Email updates

Keep up to date with the latest news and content from CCS and BioMed Central.

This article is part of the series Interaction of Helicobacter pylori with its host cell.

Open Access Editorial

Many ways of communication: from Helicobacter pylori adherence to death, disruption, migration and escape

Silja Wessler

Author Affiliations

Division of Microbiology, Paris-Lodron University, Salzburg, Austria

Cell Communication and Signaling 2011, 9:24  doi:10.1186/1478-811X-9-24

The electronic version of this article is the complete one and can be found online at: http://www.biosignaling.com/content/9/1/24


Received:8 September 2011
Accepted:1 November 2011
Published:1 November 2011

© 2011 Wessler; licensee BioMed Central Ltd.

This is an Open Access article distributed under the terms of the Creative Commons Attribution License (http://creativecommons.org/licenses/by/2.0), which permits unrestricted use, distribution, and reproduction in any medium, provided the original work is properly cited.

Editorial

It is almost 30 years ago that Helicobacter pylori (H. pylori) was identified as an important causative agent in the development and progression of a wide range of gastro-intestinal diseases including acute and chronic gastritis, duodenal ulceration, MALT lymphoma and gastric cancer [1,2]. During this time much progress has been made in understanding the complex mechanisms of bacterial pathogenesis which is summarized in this special issue 'Interaction of Helicobacter pylori with its host cell'.

The outcome of gastric disorders is determined by the highly coordinated interaction of bacterial pathogenic factors with signal transduction pathways in host cells leading to diverse cellular responses [3]. Reflecting bacterial pathogenesis as a complex regulated multi-step process H. pylori induces disruption of intercellular adhesions, cell motility, apoptosis and the escape from the immune system [4]. The initial step is the bacterial adherence to epithelial host cells. Backert and colleagues [5] describe the molecular interaction of important adherence factors such as BabA/B, SabA, AlpA/B, OipA, and HopZ establishing a tight bacterial contact with host target cells necessary for colonization and pathogenesis of H. pylori. While receptors for BabA and SabA have already been identified, the respective binding partners on host cells for OipA, HopZ and AlpA/B are unknown. In this issue, Backert et al. further focus on the selective interaction of cagPAI (cag pathogenicity island) components with integrin β1 presented on the surface of gastric epithelial cells [5]. The cagPAI protein CagL decorates the tip of the type IV secretion system and directly binds to β1 integrin via an arginine-glycine-aspartate (RGD) motif. This triggers the delivery of the pathogenic factor CagA (cytotoxin associated gene A) into the cytoplasm of host cells as well as activation of β1 integrin signaling [6]. Both, integrin β1 signaling and CagA injection are crucially important in H. pylori pathogenesis as they induce a strong motility and invasive growth of infected epithelial cells [7,8]. As summarized in the review of Wessler et al. the well-studied interplay of signal transduction pathways initiated by CagL/integrin β1 binding and CagA is considered as a significant mediator of the dynamic rearrangements in the actin cytoskeleton in H. pylori-infected cells in vitro. These factors activate a complex network of signal transduction pathways involving different host cell kinases, adaptor proteins, GTPases, and actin binding proteins and leading to the deregulation of the actin cytoskeleton and actin-dependent processes such as the formation of lamellipodia, invadopodia and, finally, in combination with proliferative processes, invasive growth [7].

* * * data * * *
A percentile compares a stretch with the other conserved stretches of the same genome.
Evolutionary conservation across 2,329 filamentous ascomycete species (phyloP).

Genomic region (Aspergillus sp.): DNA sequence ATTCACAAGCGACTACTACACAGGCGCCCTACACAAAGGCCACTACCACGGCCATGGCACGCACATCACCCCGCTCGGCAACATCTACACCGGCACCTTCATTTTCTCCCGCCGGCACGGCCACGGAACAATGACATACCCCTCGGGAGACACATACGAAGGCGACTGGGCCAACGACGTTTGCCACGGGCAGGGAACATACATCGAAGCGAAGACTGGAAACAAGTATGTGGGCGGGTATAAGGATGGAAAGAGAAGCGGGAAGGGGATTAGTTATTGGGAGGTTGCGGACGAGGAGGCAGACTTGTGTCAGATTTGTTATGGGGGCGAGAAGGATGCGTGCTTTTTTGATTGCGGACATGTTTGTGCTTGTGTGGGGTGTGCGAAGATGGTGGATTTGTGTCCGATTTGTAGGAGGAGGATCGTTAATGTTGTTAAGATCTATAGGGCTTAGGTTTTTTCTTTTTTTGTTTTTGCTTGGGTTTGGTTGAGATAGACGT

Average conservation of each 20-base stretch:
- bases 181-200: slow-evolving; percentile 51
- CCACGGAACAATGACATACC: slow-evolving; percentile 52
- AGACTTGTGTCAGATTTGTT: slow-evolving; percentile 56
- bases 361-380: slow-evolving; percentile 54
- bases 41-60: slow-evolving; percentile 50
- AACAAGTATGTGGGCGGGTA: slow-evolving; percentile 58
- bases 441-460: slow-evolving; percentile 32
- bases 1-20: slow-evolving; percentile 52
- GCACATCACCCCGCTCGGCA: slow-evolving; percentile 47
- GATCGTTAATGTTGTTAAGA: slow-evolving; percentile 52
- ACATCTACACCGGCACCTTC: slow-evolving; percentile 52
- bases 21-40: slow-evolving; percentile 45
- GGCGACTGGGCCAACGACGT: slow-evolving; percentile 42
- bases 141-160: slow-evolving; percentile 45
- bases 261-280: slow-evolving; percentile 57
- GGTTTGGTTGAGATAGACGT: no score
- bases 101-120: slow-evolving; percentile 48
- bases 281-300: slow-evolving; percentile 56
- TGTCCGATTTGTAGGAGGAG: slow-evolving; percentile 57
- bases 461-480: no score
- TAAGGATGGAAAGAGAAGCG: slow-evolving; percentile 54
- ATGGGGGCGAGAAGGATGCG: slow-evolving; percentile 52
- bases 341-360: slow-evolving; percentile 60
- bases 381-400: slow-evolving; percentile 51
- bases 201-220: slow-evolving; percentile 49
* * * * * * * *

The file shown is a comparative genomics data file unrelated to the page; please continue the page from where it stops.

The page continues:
Another important aspect in the step-wise bacterial pathogenesis is the active disruption of lateral cell-to-cell contacts, which perturbs the integrity of the gastric barrier. In this context, tight junctions and adherence junctions are intensively studies and the current knowledge is presented by Wroblewski and Peek in this special issue [9]. Intact intercellular contacts are required to establish and maintain the molecular architecture and selective barrier function of a healthy polarized epithelial tissue. Through the direct interference with components of the junction complexes, H. pylori can actively disturb the barrier function. The bacterial factors VacA, OipA, urease, HtrA, and CagA appear to be involved in the loss of intercellular adhesions which affect tight junctions and adherence junctions extra- or intracellularly as discussed in the review by Wroblewski et al. [9].